Spotlight | Former missionary helps minorities make it to college

Skyler Martinez – Royal High School

Skyler Martinez had anything but a typical childhood. The daughter of missionaries, her family lived in Asia and Africa before returning home to Southern California just before the start of her sophomore year. She entered Royal High School in Simi Valley a year after other students had the chance to build friendships and adapt to school life. “I have literally slept in the same tent as cannibals, but it was more nerve-racking starting high school,” she says.

She credits Royal teacher Brian Dennert with helping her navigate the school’s many offerings. With his guidance, she enrolled in AP classes and got involved with the school’s International Baccalaureate and music programs. She says she quickly realized how privileged she was to be able to pursue her academic goals. “I do believe that having a decent education should be a right of every single person, whether we are citizens of this country or not,” she says. “The type of education I’m able to get here is phenomenal and I believe anyone who doesn’t utilize it is truly wasting a multitude of opportunities.”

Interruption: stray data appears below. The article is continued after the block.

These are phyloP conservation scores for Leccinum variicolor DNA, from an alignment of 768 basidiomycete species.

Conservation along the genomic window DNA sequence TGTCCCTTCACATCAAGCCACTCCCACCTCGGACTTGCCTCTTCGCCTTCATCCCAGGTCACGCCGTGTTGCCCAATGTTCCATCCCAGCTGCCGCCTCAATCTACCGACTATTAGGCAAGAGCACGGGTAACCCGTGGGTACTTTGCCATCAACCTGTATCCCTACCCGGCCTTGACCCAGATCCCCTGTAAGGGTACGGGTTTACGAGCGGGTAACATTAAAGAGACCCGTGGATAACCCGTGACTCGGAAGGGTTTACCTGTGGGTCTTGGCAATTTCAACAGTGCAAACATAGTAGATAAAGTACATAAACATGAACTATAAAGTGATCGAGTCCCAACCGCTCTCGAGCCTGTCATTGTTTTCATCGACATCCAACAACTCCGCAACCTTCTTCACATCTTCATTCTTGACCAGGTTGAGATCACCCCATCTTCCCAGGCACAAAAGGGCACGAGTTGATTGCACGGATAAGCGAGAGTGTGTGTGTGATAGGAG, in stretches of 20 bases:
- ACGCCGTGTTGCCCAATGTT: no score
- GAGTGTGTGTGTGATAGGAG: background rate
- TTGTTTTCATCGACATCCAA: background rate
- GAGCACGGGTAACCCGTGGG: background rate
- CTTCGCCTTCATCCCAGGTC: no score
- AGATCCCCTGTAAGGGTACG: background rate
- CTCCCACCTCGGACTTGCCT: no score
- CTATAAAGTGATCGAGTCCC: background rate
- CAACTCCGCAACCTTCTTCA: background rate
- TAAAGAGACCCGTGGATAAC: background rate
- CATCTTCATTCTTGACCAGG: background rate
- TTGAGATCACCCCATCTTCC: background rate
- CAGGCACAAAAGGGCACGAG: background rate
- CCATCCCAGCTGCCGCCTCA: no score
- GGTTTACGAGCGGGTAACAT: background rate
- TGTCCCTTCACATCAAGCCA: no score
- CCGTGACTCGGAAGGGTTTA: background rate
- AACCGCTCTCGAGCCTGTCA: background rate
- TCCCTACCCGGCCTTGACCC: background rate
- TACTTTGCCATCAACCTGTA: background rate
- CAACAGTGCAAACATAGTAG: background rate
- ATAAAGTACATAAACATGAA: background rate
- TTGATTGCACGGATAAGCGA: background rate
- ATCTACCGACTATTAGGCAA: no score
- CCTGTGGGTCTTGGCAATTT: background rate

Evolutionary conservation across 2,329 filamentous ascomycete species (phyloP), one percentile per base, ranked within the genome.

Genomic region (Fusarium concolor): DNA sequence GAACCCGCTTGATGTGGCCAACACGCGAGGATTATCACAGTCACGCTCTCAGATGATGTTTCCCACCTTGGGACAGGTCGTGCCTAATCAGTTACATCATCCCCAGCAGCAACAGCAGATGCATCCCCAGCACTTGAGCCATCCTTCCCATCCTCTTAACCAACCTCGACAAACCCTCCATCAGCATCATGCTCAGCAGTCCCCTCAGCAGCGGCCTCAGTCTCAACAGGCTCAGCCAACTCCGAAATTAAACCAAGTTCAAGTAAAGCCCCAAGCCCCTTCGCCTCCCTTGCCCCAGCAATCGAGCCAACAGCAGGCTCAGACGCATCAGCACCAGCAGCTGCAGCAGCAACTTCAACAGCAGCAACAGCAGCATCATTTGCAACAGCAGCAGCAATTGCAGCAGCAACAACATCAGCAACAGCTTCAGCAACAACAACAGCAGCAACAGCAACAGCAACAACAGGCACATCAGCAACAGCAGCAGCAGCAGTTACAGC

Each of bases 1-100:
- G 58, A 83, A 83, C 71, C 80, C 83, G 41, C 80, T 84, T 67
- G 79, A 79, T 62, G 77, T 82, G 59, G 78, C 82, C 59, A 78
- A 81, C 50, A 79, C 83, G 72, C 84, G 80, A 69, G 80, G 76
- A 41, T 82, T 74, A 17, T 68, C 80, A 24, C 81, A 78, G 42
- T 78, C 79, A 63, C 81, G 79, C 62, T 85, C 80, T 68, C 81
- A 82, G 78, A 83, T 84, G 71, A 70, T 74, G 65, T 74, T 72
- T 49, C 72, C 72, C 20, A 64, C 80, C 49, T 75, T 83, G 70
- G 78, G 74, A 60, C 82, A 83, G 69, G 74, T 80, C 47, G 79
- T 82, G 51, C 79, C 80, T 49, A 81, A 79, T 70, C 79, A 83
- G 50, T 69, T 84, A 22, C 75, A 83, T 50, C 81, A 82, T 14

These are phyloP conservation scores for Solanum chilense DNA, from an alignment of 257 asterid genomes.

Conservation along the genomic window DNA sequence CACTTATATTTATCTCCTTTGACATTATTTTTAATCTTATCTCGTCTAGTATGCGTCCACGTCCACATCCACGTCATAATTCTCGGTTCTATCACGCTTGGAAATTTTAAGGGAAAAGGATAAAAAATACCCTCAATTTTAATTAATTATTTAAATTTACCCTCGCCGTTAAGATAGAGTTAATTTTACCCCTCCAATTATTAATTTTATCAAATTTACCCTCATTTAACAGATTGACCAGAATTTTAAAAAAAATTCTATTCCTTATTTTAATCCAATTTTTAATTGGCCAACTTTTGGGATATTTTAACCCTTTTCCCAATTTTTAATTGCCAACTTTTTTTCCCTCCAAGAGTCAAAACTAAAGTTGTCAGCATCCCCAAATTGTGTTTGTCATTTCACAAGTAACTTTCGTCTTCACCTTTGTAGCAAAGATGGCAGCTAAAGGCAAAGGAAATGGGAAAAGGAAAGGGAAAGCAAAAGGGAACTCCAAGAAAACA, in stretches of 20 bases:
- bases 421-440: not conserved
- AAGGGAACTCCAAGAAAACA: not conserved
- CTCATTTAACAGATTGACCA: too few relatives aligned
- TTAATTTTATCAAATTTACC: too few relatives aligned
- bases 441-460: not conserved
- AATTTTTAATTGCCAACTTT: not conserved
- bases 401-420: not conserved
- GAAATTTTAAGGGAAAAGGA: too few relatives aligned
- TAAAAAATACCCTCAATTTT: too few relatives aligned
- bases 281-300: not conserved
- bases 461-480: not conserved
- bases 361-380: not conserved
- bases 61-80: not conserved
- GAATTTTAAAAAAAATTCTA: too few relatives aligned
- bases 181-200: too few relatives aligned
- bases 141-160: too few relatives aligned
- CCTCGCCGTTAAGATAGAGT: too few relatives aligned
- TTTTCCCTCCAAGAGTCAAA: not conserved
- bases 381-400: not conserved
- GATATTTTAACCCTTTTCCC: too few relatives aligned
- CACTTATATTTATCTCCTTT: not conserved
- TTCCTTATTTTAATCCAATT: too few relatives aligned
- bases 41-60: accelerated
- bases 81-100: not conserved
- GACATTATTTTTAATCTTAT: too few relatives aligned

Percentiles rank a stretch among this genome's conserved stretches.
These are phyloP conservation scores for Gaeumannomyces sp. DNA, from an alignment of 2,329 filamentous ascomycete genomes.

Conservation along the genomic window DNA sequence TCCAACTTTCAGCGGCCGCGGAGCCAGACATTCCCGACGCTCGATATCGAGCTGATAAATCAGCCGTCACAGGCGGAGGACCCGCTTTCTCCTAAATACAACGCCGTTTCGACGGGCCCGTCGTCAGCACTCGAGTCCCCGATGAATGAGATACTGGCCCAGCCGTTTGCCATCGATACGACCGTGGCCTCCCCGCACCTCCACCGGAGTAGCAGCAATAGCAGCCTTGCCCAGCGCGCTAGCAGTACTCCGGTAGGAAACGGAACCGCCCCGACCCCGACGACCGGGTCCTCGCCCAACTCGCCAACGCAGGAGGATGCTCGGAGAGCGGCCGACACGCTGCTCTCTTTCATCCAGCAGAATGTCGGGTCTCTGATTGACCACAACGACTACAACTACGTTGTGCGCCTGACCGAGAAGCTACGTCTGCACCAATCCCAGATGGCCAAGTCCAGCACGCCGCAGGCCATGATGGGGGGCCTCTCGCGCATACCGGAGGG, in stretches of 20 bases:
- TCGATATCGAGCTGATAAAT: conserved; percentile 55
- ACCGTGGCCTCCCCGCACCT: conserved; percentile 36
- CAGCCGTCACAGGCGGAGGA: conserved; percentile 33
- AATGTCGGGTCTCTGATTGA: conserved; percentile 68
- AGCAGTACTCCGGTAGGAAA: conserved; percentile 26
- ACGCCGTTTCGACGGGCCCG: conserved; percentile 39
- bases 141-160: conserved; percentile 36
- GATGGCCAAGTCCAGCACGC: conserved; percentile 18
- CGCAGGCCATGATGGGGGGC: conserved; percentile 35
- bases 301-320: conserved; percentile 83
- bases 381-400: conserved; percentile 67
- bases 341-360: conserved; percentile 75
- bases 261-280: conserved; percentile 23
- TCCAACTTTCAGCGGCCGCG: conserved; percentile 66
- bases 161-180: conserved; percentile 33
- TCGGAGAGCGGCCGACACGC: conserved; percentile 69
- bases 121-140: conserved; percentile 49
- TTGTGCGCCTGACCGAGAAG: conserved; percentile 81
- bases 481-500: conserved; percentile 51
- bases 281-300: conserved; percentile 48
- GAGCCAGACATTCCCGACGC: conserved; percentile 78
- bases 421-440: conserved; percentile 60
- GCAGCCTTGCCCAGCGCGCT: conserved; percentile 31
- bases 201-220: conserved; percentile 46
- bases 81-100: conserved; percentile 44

Skyler wanted to help more of her fellow students take advantage of those opportunities, so she joined a program that encourages Hispanic and African American students to take college-prep classes. “Many of the Hispanic girls at our school don’t feel as motivated as they could be,” she says. “They feel like they have to abandon their dreams to find a job to support their families.” As a Latina herself, she worked to show them by example what’s possible. “I’ve seen their eyes light up when they have the encouragement to pursue something greater beyond high school.”

Skyler also served as the Royal student council’s first Vice President for Academics and Arts. And in her spare time, she gives guitar lessons to refugees from Iran to help them acclimate to life in the United States. 

Because of her non-traditional education before coming to Royal, Skyler had to take summer school and jump through hurdles with admissions offices to get into college. But her hard work paid off and she’ll be attending Lehigh University in Pennsylvania this fall, majoring in biological sciences. She also has her heart set on attending medical school at Harvard, where she participated in a program for high school students last summer. Her ultimate goal is to become an orthopedic surgeon and continue blazing a trail that others will be able to follow.

Skyler Martinez


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